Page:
One great aspect of this album is that the classical pieces from which the tunes are derived are all carefully indicated in the graphically engaging program notes. There is also significant contrast between more straightforward popular songs like “Which of the Days” and “What Shall I Do,” both sung convincingly by Chanda Rule and cuts that feature instrumentals and jazz improvisation, such as “Ashes” and “Let Go of My Soul.” I hear a bit of a Miles Davis influence in the latter, from the synth accompaniment to the trumpet work of Franz Hackl.

It should be mentioned that this CD and the recent work of the Sound Liberation Players has been greatly enhanced, in my opinion, by the inclusion of acoustic instruments and more of a jazz influence than was present in their work of, say, around the year 2000, when they were more a rap-rock type band. Franz Hackl, trumpet and Vessko Gellev, violins as well as Mychio Suzuki on clarinet add to this variety.

As an example, we should mention their signature number, “Infinity,” based on Brahms’ Symphony #4. It now has a jazzier feel than in earlier days and includes trumpet work, while still retaining the surefire poise of “Das Crooner” Charles Coleman. This is usually enough to get close to a standing ovation at a club. Well, expectedly, Brahms is a pretty good composer (smiley face here). However, nowadays, particularly with the state of music education as it is, who would know it without the mighty work of Gene Pritsker and the valiant Sound Liberation Players?

- Joseph Pehrson - New Music Connoisseur, winter/spring 2008-09

CD Review

CD Review:

Music of Gene Pritsker: Sound Liberation – Open up your ears and get some. Col Legno records. Available through www.col-legno.com. With Gene Pritsker, guitars, Dave Gotay, cello, rap, Chanda Rule, vocals, Charles Coleman, vocals, Greg Baker, guitar, Mat Fieldes, basses, David Rozenblatt, drums, Franz Hackl, trumpets, Vessko Gellev, violins, Mychio Suzuki, clarinets, and several other musicians.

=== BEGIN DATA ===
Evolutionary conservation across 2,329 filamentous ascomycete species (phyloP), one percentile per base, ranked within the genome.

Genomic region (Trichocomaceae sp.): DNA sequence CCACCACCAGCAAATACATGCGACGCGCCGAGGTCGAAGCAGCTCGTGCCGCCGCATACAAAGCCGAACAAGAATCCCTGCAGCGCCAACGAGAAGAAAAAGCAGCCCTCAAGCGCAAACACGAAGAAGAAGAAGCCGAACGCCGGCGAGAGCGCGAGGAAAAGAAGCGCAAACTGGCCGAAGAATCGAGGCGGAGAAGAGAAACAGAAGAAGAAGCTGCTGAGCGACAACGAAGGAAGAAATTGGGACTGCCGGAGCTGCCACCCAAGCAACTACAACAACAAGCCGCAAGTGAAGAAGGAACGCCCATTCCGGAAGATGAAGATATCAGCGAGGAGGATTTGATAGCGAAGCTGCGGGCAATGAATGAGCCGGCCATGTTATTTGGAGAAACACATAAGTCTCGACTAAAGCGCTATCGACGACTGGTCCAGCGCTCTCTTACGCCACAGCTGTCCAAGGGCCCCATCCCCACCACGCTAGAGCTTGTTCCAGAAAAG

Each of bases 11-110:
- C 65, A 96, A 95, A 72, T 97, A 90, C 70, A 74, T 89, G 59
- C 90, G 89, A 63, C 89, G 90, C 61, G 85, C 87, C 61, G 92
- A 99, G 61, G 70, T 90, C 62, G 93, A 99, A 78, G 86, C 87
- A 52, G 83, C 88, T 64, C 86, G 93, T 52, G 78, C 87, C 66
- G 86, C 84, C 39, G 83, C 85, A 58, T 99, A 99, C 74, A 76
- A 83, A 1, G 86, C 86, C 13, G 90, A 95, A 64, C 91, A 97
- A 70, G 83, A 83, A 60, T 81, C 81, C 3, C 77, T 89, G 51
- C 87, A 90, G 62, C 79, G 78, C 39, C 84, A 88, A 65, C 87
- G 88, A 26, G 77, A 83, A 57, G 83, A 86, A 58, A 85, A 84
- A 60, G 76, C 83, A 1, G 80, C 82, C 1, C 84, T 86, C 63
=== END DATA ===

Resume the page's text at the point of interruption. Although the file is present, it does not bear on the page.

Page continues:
I’ve been a follower of the Sound Liberation band for 12 years, since their inception in 1996. However, I have never seen as attractive and accomplished a CD as their latest from the Austrian company Col Legno. Col Legno has historically handled what might be termed “experimental new music” of primarily the European variety, with a little Ives and John Cage mixed in. A classics mixed with hip-hop album seems for them a stretch although, of late, they have indicated a desire and even a necessity to change their focus with changing times.

Perhaps Sound Liberation is just the right opportunity for them to express their new direction. A glorious result it truly is, enhanced by the exceptional Col Legno CD graphics and packaging. This is the best Sound Liberation product so far.

There is something for every kind of music enthusiast in this album. This is part of the Sound Liberation philosophy. Gene Pritsker is not the type to sit around wondering if his musical taste is relevant to today’s society. Instead, he includes and transforms all his varied musical interests into something that practically everybody will like and which has an important educational component to it as well. How many young people going to clubs, even jazz clubs today, are likely to hear Brahms and Mozart, however they are orchestrated? Certainly they do with Sound Lib.